by Kimberley Cummins
Hoyte’s Village residents are concerned about B’s Recycling relocating to that district.
In light of yesterday’s fire at the Reece Road, Cane Garden, St. Thomas depot, which caused an environmental threat and left many in western areas of the island blanketed by clouds of black smoke for the majority of the day and night, they are even more concerned.
Many who spoke with Barbados TODAY when the team visited the Hoyte’s Point and Hoyte’s Terrace communities this afternoon said they were very worried that a similar event could occur there.
Sixty-nine-year-old Trevor King, who suffers from asthma said that for his personal health and those who lived closer or downwind to the purposed lot, it should not be brought to the area. He stated that yesterday’s experience with the fire was “terrible” and highlighted that†such businesses create problems, even if only down the road, so consideration should be made to their locations and proximity to the residents.
King, who has lived in the area since the 1960s recalled the inconvenience caused to many residents as a result of the “Costain Quarry”, which was the proposed location of B’s Recycling.
“When the highway was being built everybody around here†houses was sheet in white, vegetation everything. So I am wondering when the plant get there, in spite of the new technology, what will be the inconvenience to people who live in this short proximity to it?” he queried.
“I thought they would have gone to Vaucluse, where there is a whole lot of recycling being done there, because at least there is a buffer between the houses and the plant; there is no buffer here. You don’t have a problem like now or when they were being stored by Government when you would only get activity during the day. I am concerned that when it is night then you can hear the sounds when a plant is operating on a 24-hour basis. What is going to happen at night when you are trying to rest, because don’t care how quiet the machinery is, you gonna hear it and then if something similar happen then what is it going to be like?”
King also had further concerns: “They claim that they will bring the cars and they will put a machine so many and so many feet down in the† ground but if it is down in the ground and it is keeping noise and vibrating you gine feel it. I wonder if it will have an effect on the people who build houses out here because I always remember when the harp gun was at Seawell, people all in Gall Hill [Christ Church] houses crack up, and you can see how far the training school is from Gall Hill.
“All these things have implications down the road. I don’t have a problem with the reusing and the recycling but I have a problem with bringing it into established communities then when something happens then you want†all the community to move out. At my age where I gine move and go?”
Gregory Worrell, whose house was located less than 50 feet away from the depot, had similar objections to it moving to the neighbourhood. His greatest apprehension, though, was because of, what he called, its “untidy conditions”.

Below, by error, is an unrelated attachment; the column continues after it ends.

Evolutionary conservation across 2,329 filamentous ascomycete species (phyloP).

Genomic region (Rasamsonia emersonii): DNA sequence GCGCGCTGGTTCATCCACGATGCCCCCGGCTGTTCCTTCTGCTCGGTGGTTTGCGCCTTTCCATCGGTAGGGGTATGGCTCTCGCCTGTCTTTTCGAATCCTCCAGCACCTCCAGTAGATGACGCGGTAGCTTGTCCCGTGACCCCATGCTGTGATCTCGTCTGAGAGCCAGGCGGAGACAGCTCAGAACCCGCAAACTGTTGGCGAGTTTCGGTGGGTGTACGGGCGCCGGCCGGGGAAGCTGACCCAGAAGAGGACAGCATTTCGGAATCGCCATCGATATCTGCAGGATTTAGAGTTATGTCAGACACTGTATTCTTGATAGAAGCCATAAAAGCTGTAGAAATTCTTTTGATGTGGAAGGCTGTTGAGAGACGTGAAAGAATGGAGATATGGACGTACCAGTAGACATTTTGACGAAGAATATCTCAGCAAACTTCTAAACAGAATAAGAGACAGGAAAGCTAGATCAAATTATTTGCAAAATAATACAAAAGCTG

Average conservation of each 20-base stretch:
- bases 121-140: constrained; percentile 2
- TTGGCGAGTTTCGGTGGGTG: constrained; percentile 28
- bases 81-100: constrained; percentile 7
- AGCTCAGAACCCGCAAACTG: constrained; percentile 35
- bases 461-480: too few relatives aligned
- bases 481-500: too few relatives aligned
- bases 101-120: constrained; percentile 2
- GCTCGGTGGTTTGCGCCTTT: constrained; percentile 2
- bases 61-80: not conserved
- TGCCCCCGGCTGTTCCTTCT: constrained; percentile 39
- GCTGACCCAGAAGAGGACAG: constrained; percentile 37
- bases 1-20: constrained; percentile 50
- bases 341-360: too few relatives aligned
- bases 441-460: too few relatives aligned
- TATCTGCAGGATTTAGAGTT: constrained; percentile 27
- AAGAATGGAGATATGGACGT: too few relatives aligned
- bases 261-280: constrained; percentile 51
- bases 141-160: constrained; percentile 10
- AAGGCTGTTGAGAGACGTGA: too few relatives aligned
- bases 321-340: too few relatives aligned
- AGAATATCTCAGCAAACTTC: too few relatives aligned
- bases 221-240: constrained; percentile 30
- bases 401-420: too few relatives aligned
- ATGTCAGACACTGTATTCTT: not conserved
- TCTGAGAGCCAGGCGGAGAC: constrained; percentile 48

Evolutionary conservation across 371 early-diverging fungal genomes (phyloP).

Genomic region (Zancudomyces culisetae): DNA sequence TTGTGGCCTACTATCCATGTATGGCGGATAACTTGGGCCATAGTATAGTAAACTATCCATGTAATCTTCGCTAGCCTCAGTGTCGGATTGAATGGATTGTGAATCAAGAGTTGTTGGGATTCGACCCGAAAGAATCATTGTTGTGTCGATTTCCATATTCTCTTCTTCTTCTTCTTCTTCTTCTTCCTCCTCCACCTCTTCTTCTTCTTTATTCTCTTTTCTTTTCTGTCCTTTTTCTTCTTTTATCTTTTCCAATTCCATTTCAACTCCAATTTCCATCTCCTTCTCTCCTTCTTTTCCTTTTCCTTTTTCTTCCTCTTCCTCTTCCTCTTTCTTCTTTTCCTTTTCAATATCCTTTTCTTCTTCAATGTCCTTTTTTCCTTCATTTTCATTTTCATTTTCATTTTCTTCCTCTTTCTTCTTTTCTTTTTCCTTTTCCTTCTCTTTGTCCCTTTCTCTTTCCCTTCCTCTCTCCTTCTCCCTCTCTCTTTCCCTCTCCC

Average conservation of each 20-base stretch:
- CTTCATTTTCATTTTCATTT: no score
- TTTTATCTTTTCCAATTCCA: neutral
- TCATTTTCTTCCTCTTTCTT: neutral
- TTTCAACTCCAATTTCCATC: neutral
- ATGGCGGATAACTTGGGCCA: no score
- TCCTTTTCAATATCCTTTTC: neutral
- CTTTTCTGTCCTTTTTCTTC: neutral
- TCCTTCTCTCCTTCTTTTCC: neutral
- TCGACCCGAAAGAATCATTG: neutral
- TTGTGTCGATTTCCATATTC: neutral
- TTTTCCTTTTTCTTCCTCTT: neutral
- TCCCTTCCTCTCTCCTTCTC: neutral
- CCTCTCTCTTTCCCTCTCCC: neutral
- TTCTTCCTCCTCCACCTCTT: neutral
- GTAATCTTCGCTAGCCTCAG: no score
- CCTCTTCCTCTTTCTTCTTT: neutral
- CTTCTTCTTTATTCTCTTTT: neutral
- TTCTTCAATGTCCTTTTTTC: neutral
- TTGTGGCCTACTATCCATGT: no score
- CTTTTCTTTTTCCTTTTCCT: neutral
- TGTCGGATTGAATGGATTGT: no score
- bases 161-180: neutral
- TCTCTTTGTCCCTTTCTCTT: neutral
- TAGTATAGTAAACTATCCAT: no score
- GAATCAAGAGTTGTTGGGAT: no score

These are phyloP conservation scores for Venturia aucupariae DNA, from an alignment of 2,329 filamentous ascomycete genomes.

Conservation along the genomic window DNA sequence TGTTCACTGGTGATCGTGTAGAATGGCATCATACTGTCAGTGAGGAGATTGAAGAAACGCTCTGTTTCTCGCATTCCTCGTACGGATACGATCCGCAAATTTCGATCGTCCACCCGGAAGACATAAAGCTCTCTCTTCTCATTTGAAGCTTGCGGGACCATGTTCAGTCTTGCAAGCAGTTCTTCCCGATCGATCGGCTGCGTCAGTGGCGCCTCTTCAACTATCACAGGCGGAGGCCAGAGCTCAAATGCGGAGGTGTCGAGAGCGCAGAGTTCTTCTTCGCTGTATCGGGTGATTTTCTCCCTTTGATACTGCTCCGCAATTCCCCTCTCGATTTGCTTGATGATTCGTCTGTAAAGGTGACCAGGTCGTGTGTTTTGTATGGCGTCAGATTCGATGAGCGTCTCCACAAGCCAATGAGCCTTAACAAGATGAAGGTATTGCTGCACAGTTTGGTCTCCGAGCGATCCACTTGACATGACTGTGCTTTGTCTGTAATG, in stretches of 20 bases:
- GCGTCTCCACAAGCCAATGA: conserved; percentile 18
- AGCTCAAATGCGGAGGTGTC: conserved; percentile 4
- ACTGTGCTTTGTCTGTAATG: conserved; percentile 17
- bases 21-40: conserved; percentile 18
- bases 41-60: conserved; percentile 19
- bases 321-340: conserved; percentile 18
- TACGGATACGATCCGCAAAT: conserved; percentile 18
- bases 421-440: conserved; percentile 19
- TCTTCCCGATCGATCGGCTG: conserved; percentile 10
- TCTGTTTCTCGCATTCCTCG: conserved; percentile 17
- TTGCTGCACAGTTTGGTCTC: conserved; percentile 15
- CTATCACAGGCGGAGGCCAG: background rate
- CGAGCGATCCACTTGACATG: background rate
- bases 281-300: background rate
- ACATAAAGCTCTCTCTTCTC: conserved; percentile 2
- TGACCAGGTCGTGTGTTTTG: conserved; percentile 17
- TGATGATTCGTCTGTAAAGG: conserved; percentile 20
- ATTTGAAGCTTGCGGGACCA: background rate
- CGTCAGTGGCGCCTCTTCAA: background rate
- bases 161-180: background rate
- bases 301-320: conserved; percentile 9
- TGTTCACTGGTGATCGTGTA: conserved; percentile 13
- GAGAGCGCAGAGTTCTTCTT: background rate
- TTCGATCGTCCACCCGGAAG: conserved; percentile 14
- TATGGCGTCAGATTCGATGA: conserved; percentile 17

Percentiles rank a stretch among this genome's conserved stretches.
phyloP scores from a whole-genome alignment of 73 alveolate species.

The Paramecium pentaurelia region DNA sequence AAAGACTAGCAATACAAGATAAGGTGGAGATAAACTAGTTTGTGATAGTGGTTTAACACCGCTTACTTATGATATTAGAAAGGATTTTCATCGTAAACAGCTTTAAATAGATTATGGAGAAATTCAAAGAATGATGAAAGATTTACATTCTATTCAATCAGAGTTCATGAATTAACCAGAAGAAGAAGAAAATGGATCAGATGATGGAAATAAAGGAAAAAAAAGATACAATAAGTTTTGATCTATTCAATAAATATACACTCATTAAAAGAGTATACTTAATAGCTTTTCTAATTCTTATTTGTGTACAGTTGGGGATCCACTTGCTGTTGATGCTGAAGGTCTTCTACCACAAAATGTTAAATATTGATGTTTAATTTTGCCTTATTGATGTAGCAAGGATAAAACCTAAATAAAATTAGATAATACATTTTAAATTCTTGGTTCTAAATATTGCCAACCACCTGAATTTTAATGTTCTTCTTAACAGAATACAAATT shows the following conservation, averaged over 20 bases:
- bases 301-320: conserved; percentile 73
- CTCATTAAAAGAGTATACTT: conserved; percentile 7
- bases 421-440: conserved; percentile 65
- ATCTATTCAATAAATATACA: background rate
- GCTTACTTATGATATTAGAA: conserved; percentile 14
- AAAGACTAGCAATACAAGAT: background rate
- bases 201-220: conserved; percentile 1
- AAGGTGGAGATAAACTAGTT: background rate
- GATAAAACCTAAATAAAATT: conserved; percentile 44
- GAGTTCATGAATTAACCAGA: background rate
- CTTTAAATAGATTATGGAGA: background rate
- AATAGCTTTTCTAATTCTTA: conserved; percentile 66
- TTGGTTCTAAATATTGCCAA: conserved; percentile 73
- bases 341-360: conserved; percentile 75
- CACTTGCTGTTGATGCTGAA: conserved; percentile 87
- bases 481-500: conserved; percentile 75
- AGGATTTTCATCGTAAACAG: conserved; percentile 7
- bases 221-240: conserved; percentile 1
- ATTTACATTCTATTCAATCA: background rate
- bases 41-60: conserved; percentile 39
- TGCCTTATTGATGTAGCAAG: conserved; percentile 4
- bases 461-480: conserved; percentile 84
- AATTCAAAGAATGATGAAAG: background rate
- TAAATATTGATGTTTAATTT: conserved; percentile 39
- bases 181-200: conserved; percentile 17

He said that having seen the state which the Cane Garden depot was kept, he believed that the intended Bagatelle dump would also be kept in a similar state.
He added: “I believe if you are having something like a recycling plant you need to have some place that is kept tidy.†I don’t know how the fire started but my thing is to try to keep the place clean and tidy so as to prevent such occurrences. I went up there in Bagatelle where Mount Stinkeroo is and it look beautiful.
“I’m not saying it isn’t going to be tidy down here because I don’t know… but I believe that it shouldn’t come here. If a fire like that occur out here it will affect so many people. I believe in building an industry but here it is you move from Cane Garden, come down to a more populated area, you never know what is going to happen, look at what has happened; that was not their doing.”
One resident who had no complaints about the plant’s relocation was Victor Patrick. He told this newspaper that when he move to the area some five years ago there was another dump and that too caught ablaze so it would make no difference to him if what occurred in Cane Garden yesterday happened there.
Patrick said: “At the end of the day for me people got to do work. If somebody helping somebody and employing people, I ain’t got no problem with it because if you driving your car that just as hazardous as any dump.”
Speaking to Barbados TODAY this evening via telephone, Managing Director of B’s Recycling, Paul Bynoe, said he could not say whether he would still be moving the recycling depot to Bagatelle. He said he was presently making sure that the fire at Cane Garden was brought under control so that those affected people could get back to their regular daily business.
Bynoe, who reiterated he too was a victim of the fire, further said that in spite of all the “finger pointing” businesses like his were needed on the island or “we will drown in our own mess”.
“We have to have a plant, it has to happen in Barbados. As long as we have a [stores] we must have a dump… as long as we have people, we will have a dump. We always want the best things in life but we got to understand that garbage cannot go in the ocean so we have to keep it on land, we have to get real. We have to stop complaining, we have become a complaining society,” he said.
“I felt real bad yesterday but a gentleman said Paul, ‘let the Lord have his way with you’. When you belong to the Lord you have to be tested and this is my test. I will not lose my faith. The land in Bagatelle belongs to the Government, the piece of equipment there that I pay the bank for every month belong to the Lord and everything else in my name,” said Bynoe. email@example.com